In the 1880s, Suzanne Valadon was considered the Impressionists’ most beautiful model.
With her golden hair, dramatic eyebrows and intense stare, Suzanne stole the hearts of the painters and their public. But behind her captivating façade lay a passionate, tempestuous character with a dramatic past and a closely-guarded secret.
Born Marie-Clémentine Valadon in the heart of rural France, Suzanne was the illegitimate daughter of a linen maid. When her mother's poverty obliged her to move to Paris, eleven-year-old Suzanne moved from one unskilled job to the next until, aged fifteen, she was offered employment in a circus. However, tragedy struck when she fell from a trapeze and suffered a devastating injury. It ended her career as an acrobat, but steered her into the profession which would define the rest of her life: painting.
The blossoming teen began working as a model in Montmartre, where her beauty quickly won her admirers. With growing confidence, she posed for - and had affairs with - some of the most renowned painters of the day, including Renoir and Toulouse-Lautrec. Suzanne basked in the artists’ attention and relished her new career, until one day, Renoir caught her indulging in a passion she had been trying to conceal: she was drawing. Her secret was discovered: Renoir’s model was a talented artist.
The Paris art scene was still a steadfastly male environment, but her low class and modelling career enabled Suzanne to enter the profession discreetly. And when she began painting, she excelled, producing vibrant still lifes and portraits which showed the human form in a frank, matter-of-fact style. Some found her work shocking, but artists Toulouse–Lautrec and Degas, who became her great friends, could see her skill. Degas encouraged her painting and affectionately called her his ‘Terrible Maria’. Rebellious and opinionated, Suzanne refused to be confined by tradition or gender stereotypes; in 1894, her work was accepted to the Salon de la Société Nationale des Beaux-Arts, an extraordinary achievement for a working-class woman with no formal art training.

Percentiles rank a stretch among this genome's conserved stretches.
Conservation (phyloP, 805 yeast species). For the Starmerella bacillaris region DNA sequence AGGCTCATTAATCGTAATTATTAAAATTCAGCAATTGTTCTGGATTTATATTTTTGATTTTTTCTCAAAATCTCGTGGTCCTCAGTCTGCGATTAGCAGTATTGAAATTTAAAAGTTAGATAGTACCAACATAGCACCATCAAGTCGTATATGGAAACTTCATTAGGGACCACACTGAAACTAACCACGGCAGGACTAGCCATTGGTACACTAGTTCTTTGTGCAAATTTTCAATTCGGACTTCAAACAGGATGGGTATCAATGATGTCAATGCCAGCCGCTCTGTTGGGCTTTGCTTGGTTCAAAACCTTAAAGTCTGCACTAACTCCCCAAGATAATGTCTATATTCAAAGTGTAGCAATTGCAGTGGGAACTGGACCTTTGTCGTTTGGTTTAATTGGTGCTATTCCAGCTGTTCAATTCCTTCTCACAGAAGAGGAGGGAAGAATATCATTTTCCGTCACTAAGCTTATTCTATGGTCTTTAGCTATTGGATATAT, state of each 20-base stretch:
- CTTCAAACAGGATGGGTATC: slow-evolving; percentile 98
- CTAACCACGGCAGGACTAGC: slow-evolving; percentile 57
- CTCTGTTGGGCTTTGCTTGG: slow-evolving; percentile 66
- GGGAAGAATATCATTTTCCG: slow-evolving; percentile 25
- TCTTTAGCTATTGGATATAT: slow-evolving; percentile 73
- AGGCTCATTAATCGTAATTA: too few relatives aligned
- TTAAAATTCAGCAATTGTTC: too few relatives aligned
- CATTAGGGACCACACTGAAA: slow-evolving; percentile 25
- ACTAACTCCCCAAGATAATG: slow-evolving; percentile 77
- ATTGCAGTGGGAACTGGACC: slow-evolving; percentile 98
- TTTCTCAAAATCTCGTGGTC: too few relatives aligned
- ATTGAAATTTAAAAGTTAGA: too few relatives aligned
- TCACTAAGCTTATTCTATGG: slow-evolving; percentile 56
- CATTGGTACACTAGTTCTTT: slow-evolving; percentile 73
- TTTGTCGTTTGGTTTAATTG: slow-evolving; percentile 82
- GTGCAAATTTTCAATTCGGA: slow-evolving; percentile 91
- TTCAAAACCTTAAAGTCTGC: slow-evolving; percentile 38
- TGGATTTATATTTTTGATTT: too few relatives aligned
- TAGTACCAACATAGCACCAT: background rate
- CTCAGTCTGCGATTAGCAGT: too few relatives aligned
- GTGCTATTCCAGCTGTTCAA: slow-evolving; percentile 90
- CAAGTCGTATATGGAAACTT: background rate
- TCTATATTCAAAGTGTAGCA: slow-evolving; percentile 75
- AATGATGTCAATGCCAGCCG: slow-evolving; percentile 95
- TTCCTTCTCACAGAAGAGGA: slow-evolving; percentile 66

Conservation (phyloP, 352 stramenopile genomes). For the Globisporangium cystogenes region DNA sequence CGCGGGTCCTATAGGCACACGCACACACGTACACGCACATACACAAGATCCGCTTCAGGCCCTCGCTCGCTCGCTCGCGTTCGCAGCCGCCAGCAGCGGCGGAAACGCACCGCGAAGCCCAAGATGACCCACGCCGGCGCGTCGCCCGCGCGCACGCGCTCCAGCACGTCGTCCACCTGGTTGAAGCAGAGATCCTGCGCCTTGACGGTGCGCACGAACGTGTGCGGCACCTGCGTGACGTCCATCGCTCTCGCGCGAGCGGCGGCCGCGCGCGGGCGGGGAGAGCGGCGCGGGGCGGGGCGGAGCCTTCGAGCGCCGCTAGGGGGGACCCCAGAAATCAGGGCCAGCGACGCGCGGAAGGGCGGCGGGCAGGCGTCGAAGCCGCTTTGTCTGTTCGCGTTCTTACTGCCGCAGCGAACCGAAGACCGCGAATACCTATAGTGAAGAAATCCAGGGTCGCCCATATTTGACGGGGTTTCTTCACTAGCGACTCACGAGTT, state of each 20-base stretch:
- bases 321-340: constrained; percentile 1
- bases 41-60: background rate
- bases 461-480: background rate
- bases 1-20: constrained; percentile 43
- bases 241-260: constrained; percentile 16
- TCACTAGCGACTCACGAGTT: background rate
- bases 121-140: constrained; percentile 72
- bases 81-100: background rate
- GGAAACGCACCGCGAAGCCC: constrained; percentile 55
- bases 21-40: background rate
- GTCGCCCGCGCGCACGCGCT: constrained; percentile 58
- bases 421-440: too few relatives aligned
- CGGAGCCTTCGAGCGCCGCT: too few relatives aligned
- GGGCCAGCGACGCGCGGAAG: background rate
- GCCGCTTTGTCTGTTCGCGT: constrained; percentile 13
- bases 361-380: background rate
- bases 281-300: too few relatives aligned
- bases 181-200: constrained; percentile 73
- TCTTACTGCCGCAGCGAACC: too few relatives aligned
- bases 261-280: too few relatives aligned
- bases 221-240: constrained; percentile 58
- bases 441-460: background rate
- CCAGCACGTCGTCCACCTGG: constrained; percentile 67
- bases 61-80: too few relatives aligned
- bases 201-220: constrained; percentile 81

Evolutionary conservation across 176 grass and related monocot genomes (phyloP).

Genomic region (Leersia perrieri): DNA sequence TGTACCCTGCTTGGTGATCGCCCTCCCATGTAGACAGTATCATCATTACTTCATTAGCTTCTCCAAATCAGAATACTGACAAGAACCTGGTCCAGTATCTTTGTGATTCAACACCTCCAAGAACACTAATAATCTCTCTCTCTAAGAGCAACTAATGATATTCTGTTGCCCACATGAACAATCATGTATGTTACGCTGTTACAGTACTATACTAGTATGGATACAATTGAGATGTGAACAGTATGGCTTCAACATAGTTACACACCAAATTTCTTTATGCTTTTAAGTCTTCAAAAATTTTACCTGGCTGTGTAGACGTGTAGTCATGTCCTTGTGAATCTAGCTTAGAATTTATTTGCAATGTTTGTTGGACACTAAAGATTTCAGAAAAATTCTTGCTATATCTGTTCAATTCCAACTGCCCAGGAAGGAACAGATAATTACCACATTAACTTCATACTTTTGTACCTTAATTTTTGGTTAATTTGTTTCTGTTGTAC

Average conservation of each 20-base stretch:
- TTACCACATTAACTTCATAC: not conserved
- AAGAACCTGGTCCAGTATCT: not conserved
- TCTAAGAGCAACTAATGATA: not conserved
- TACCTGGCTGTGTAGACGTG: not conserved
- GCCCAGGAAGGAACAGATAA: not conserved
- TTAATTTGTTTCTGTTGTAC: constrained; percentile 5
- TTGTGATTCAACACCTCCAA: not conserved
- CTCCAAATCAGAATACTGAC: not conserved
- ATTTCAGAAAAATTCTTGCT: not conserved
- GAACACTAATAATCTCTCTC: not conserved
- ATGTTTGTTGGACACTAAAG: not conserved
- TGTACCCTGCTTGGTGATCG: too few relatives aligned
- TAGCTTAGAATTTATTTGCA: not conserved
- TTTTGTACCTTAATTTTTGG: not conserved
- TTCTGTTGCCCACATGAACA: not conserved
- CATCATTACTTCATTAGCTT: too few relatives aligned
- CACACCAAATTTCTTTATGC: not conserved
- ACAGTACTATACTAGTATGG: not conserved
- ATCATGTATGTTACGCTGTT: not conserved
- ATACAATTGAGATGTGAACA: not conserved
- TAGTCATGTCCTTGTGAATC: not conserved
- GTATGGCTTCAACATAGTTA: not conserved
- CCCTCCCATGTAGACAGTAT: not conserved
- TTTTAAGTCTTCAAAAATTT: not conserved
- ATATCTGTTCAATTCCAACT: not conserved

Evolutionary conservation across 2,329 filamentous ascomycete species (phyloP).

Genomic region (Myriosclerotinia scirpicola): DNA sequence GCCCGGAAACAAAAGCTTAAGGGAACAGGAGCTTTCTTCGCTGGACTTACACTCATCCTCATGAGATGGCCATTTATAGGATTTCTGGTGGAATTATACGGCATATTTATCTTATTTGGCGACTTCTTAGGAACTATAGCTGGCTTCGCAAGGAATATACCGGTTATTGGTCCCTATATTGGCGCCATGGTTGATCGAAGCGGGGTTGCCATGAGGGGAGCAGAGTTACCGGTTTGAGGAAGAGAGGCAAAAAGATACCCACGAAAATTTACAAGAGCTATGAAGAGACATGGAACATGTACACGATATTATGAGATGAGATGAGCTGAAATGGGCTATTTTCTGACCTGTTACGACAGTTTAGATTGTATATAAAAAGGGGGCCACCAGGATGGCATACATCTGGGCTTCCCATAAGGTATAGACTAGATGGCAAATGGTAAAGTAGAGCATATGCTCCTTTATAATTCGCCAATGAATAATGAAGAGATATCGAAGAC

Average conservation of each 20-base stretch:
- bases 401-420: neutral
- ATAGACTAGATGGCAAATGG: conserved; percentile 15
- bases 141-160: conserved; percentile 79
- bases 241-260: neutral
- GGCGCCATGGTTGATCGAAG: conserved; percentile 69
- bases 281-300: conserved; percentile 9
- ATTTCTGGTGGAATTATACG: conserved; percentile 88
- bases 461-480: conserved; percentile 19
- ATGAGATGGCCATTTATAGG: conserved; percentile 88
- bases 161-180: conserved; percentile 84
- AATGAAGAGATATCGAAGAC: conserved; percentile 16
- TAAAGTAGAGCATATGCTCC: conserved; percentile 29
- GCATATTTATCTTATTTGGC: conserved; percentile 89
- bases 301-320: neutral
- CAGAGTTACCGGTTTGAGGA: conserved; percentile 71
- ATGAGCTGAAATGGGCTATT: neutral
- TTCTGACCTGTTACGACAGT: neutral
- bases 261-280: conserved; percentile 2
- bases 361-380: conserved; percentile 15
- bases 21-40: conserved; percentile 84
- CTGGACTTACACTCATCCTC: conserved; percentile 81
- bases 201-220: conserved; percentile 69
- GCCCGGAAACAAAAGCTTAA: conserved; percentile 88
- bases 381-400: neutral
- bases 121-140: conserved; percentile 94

However, once her talent was acknowledged, Suzanne’s outrageous, bohemian lifestyle caused a scandal. She gave birth to an illegitimate son, the painter Maurice Utrillo, when she was just eighteen, she enjoyed affairs with countless painters and composer Erik Satie before marrying stockbroker Paul Mousis, then divorcing him and having an affair with her son’s friend, the much younger painter André Utter, with whom she exhibited paintings
Renoir’s Dancer uses new material to tell a remarkable tale of an ambitious, headstrong woman fighting to find a professional voice in a male-dominated world, while revealing a personal plight of a young girl’s quest for love and a single mother’s battle to save her alcoholic son.
Catherine Hewitt has had a long career in academia, with a special interest in 19th-century French art, literature and social history.
Having been awarded a first-class honours degree in BA French from Royal Holloway, University of London, she went on to attend the prestigious Courtauld Institute of Art where she took a Masters in the History of 19th-Century French Art and was awarded a distinction. In 2012, she completed her PhD on The Formation of the Family in 19th-Century French Literature and Art, with joint supervision from Royal Holloway and the Courtauld Institute. Throughout her a...
More about Catherine Hewitt